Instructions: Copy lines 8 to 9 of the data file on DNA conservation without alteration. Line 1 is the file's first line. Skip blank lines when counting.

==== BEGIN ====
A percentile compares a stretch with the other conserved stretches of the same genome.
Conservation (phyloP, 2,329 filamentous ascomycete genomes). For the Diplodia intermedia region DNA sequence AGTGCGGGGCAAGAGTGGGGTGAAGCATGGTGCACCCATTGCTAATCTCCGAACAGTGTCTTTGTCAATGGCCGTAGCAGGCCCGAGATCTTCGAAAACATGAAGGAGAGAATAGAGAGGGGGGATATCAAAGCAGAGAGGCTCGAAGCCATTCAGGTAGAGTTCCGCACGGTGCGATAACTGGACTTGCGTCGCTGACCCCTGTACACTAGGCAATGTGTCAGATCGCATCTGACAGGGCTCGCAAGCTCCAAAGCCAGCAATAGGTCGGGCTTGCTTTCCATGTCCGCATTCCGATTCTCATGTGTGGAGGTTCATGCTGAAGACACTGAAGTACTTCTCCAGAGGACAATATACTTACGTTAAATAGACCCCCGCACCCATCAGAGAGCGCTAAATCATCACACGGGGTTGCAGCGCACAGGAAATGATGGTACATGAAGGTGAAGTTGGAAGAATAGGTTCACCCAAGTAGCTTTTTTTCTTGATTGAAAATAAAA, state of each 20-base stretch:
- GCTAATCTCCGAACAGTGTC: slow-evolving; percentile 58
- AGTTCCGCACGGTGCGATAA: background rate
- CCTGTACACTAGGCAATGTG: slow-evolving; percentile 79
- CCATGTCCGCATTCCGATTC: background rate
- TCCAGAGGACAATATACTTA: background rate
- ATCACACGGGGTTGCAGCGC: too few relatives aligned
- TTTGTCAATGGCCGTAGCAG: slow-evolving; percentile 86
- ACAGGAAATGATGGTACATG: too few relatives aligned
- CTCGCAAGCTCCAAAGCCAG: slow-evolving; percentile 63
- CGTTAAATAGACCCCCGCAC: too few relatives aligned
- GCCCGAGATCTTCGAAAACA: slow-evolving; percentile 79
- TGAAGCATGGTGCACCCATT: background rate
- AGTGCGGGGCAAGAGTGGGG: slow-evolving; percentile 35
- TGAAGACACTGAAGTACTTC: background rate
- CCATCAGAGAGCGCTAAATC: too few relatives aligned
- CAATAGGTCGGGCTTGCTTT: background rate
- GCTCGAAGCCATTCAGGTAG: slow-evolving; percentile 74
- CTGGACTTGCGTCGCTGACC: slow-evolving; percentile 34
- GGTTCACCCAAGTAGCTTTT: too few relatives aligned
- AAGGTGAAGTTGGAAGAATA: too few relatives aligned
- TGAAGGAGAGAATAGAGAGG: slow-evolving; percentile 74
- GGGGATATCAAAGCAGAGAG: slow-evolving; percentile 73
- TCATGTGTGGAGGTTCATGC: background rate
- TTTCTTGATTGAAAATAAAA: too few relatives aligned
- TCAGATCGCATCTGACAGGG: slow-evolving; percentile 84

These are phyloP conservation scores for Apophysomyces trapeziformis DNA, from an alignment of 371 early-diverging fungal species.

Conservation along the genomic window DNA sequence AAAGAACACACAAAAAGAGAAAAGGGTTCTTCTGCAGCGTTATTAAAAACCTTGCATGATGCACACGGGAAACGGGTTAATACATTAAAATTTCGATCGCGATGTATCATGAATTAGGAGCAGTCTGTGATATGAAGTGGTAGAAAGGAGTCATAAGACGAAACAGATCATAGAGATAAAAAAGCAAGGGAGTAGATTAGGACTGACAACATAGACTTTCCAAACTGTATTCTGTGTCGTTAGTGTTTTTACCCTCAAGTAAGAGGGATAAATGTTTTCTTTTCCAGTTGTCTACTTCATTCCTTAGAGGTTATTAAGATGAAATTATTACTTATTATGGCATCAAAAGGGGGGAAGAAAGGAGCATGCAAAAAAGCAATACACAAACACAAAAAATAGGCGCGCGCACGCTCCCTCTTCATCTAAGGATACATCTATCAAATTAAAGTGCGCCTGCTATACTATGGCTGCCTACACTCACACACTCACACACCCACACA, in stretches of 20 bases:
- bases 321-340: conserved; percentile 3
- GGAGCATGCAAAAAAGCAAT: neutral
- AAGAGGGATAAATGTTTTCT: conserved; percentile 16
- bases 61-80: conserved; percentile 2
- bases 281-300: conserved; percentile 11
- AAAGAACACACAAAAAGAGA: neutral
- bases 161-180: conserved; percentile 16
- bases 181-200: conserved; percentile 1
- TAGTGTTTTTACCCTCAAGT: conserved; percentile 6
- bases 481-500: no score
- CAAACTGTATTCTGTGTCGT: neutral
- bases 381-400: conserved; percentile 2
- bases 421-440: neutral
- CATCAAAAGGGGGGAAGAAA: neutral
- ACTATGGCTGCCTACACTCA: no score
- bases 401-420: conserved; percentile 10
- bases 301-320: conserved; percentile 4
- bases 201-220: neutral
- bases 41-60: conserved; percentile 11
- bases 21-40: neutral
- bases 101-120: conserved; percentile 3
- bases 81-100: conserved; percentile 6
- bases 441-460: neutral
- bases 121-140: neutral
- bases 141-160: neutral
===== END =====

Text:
- ATCACACGGGGTTGCAGCGC: too few relatives aligned
- TTTGTCAATGGCCGTAGCAG: slow-evolving; percentile 86